Missing the story via press release – science journalists want to read original paper

A science journalist remarks on reading scientific papers before writing the story. A key issue keeps popping up; press releases are often flawed and don’t tell the real story.
A survey of science, health and environment journalists reveals the importance they attach to reading research papers
…we are talking here about standard news stories based on a single journal paper – the science hack’s bread and butter. For me, the answer is straightforward. Of course a good science/health/environment journalist should read the paper if possible. It is the record of what the scientists actually did and what the peer reviewers have allowed them to claim (peer review is very far from perfect but it is at least some check on researchers boosting their conclusions).
Without seeing the paper you are at the mercy of press-release hype from overenthusiastic press officers or, worse, from the researchers themselves. Of course science journalists won’t have the expertise to spot some flaws, but they can get a sense of whether the methodology is robust – particularly for health-related papers.
In any case, very often the press release does not include all the information you will need for a story, and the paper can contain some hidden gems. Frequently the press release misses the real story.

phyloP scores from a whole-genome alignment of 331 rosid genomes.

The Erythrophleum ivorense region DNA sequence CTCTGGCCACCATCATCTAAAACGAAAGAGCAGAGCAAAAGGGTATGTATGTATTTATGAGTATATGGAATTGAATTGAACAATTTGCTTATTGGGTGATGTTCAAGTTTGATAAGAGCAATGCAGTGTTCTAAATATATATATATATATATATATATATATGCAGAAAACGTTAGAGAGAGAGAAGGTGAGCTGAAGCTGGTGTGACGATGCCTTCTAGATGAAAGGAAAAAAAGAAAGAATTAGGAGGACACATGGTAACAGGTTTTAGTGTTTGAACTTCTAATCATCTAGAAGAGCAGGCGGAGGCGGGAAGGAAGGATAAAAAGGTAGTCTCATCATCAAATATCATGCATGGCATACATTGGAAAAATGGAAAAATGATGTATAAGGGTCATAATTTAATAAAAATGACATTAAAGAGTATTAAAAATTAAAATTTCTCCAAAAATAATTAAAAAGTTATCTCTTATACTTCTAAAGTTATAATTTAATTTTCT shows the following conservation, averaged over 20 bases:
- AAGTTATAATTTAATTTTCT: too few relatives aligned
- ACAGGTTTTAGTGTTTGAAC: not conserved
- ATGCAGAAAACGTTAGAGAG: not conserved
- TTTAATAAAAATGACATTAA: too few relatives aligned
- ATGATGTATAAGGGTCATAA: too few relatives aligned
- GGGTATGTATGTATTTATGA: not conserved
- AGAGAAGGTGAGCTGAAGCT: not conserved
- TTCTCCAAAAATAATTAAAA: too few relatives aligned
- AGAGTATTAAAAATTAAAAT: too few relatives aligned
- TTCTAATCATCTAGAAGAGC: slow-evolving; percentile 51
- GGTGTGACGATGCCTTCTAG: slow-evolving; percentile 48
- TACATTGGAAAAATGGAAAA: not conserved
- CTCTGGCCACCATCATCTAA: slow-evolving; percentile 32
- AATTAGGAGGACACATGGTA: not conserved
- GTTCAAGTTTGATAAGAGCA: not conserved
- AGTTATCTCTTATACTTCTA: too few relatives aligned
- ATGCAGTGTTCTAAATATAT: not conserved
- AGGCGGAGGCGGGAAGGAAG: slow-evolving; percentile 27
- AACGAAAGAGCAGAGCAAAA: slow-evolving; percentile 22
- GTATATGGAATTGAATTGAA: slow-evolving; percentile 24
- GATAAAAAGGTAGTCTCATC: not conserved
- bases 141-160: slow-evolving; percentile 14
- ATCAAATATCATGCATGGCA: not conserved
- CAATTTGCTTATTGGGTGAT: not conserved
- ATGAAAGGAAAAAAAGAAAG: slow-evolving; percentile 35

Source: The Guardian (U.K)
I liked this quote from Tim Radford:
“Also I learned quickly enough that press releases related to original published papers sometimes didn’t seem to say quite what the paper seemed to say: and that press releases sometimes didn’t make it clear that the research into the astonishing efficacy of garlic pills in the control of migraine/epilepsy/irritable bowel syndrome had been funded by the garlic pill manufacturers’ association.”
I’ve seen enough press releases myself to know that they are specifically crafted and most often FAR removed from the truth of the matter or missing very important details.
So, when you see science stories reported in the popular press, look for ones where the writer has quoted the author (not just taken the quote from the press release). And, always realize, that the interpretation might not be safe to take on face value.

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